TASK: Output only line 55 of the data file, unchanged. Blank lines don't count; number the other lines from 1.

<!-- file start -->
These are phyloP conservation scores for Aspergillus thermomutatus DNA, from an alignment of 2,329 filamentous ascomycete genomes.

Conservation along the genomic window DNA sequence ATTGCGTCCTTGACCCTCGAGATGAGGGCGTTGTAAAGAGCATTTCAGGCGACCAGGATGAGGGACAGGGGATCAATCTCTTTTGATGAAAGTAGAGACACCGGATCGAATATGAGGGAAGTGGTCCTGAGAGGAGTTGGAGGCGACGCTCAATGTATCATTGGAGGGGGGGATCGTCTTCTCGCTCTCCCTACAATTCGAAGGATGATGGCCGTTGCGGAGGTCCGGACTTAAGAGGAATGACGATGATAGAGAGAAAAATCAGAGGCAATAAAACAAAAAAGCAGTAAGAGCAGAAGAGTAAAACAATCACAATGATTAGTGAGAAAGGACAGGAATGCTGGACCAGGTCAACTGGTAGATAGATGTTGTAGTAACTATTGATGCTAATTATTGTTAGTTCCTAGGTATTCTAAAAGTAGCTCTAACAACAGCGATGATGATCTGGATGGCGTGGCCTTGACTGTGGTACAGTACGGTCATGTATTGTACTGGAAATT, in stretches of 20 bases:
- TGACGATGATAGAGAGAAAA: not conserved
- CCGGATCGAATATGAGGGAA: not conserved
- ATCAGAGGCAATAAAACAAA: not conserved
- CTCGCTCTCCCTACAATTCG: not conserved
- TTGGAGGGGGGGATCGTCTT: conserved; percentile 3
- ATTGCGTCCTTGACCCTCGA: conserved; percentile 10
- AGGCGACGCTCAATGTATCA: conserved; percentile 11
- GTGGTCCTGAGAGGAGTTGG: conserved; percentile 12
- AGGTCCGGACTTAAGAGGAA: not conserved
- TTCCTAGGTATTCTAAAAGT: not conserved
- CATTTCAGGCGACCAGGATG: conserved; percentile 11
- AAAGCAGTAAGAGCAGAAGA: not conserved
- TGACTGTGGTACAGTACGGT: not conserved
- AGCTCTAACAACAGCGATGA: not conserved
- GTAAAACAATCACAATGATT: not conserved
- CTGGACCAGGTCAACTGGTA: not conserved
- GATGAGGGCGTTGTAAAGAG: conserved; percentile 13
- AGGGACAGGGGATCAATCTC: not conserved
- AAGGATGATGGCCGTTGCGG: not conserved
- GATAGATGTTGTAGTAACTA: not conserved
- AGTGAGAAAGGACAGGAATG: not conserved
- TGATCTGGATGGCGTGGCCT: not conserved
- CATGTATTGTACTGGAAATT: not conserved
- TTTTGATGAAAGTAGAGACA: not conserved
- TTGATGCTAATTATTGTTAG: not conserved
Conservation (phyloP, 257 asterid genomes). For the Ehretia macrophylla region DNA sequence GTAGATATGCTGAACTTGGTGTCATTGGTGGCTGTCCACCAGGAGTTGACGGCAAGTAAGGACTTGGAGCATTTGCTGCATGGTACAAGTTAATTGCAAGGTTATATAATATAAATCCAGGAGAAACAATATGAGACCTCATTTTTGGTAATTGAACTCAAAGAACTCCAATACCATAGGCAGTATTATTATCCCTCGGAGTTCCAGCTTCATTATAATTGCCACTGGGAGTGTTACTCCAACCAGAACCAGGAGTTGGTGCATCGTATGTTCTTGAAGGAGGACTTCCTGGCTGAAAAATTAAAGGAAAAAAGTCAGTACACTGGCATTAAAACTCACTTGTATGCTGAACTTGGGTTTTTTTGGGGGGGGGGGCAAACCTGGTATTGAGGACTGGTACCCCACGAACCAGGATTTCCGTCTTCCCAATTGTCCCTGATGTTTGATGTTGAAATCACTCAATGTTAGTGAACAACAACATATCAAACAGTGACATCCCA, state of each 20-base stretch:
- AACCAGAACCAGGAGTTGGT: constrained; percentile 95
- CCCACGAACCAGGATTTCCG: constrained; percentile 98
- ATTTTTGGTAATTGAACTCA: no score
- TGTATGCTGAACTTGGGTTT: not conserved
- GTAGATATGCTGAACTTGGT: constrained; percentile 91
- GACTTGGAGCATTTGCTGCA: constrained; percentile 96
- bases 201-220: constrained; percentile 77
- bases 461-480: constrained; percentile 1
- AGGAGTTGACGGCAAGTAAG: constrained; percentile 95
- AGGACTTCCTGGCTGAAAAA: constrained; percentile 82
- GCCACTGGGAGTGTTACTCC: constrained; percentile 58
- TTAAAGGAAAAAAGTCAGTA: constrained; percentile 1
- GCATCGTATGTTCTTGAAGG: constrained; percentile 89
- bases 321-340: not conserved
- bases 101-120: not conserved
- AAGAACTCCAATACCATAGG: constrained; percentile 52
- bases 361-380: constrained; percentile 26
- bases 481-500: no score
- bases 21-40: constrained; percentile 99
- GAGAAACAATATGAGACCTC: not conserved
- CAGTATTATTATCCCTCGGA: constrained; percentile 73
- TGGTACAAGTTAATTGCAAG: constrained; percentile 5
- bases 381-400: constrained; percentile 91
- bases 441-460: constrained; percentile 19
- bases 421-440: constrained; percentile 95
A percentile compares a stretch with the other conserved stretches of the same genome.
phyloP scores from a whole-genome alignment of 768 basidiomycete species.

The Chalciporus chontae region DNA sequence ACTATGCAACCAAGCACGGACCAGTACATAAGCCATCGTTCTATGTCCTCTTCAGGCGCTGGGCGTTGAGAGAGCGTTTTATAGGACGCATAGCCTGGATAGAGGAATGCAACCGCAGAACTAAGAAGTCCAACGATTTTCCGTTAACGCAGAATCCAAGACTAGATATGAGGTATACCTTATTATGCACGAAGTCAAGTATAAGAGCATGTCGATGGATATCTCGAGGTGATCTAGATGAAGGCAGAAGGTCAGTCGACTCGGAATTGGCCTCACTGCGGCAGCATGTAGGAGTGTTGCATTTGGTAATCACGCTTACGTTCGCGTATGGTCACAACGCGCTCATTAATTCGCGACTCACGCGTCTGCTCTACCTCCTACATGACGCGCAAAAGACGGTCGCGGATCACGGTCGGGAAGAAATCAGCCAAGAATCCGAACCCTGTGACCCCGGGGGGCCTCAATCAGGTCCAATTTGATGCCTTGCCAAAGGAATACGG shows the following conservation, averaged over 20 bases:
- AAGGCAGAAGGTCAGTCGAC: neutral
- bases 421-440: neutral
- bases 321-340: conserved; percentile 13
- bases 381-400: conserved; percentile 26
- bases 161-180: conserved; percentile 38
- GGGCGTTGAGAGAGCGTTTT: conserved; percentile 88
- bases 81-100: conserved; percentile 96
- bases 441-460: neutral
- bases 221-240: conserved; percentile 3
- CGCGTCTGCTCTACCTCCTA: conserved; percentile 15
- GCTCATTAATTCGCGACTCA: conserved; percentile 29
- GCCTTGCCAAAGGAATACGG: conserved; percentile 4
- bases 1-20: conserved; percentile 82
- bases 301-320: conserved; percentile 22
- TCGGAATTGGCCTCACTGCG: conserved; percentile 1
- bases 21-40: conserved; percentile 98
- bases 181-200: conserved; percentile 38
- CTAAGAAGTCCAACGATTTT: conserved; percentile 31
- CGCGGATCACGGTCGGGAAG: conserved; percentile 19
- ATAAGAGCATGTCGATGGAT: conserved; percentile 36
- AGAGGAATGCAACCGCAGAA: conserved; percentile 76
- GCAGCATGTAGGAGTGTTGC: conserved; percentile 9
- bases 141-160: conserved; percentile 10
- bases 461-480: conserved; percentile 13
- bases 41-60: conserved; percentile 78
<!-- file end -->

phyloP scores from a whole-genome alignment of 768 basidiomycete species.